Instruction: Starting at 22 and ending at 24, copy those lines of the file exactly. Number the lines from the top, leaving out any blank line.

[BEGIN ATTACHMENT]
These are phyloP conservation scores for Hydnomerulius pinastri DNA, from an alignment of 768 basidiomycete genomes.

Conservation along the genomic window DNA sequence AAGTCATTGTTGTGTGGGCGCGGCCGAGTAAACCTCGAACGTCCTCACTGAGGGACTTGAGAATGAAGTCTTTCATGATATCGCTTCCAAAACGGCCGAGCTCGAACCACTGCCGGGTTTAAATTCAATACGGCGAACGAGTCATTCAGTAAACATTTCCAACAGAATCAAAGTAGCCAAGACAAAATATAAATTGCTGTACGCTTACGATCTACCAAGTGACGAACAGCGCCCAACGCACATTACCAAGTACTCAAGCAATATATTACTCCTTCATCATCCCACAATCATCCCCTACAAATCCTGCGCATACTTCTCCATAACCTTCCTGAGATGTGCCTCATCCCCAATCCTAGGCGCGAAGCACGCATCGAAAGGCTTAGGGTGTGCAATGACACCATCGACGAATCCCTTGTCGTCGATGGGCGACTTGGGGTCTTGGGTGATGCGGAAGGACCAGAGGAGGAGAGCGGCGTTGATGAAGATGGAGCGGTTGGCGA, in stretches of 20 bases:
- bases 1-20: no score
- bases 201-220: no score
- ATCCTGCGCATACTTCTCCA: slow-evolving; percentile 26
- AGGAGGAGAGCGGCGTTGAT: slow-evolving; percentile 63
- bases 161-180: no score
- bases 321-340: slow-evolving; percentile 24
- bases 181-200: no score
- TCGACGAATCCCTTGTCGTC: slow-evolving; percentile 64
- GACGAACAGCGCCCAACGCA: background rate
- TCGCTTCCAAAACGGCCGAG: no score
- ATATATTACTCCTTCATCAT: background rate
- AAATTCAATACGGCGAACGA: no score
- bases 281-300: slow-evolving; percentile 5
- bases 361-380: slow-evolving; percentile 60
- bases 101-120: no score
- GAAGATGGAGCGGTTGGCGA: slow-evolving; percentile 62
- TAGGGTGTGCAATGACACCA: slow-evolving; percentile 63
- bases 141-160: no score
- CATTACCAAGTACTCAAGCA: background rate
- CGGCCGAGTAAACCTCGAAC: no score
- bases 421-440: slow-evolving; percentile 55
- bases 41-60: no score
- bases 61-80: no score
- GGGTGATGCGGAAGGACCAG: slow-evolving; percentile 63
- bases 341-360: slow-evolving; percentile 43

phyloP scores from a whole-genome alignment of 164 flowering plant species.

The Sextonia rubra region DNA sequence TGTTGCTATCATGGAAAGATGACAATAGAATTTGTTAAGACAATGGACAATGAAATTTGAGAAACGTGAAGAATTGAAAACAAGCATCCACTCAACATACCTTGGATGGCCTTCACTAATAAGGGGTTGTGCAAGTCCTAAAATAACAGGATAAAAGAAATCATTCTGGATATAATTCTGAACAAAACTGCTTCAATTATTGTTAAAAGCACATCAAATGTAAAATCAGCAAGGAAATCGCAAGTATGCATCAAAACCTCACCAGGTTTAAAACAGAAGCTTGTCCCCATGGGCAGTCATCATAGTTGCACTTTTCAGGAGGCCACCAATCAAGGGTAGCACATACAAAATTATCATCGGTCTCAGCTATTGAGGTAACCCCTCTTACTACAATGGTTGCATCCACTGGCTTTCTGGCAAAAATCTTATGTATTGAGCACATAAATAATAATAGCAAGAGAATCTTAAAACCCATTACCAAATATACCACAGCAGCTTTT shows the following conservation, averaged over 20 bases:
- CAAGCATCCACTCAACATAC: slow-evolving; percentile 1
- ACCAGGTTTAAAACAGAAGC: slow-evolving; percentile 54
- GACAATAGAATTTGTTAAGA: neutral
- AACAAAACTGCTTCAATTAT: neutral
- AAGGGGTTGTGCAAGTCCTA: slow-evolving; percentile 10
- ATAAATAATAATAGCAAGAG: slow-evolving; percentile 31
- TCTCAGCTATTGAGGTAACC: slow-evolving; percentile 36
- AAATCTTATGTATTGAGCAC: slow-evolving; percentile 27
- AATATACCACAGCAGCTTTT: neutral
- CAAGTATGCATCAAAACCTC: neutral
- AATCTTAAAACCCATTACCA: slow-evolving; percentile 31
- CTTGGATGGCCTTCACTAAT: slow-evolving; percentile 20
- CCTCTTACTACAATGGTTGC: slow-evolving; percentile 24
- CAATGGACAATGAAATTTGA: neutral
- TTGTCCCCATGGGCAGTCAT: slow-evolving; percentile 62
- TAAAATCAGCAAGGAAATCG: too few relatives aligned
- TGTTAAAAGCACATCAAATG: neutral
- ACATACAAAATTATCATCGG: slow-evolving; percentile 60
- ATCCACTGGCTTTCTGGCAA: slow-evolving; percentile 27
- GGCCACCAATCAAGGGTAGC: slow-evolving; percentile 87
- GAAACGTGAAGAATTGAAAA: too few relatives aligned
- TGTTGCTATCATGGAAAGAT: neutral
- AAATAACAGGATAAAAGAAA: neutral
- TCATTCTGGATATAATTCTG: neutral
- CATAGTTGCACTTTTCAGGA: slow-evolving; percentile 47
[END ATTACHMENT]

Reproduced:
- CGGCCGAGTAAACCTCGAAC: no score
- bases 421-440: slow-evolving; percentile 55
- bases 41-60: no score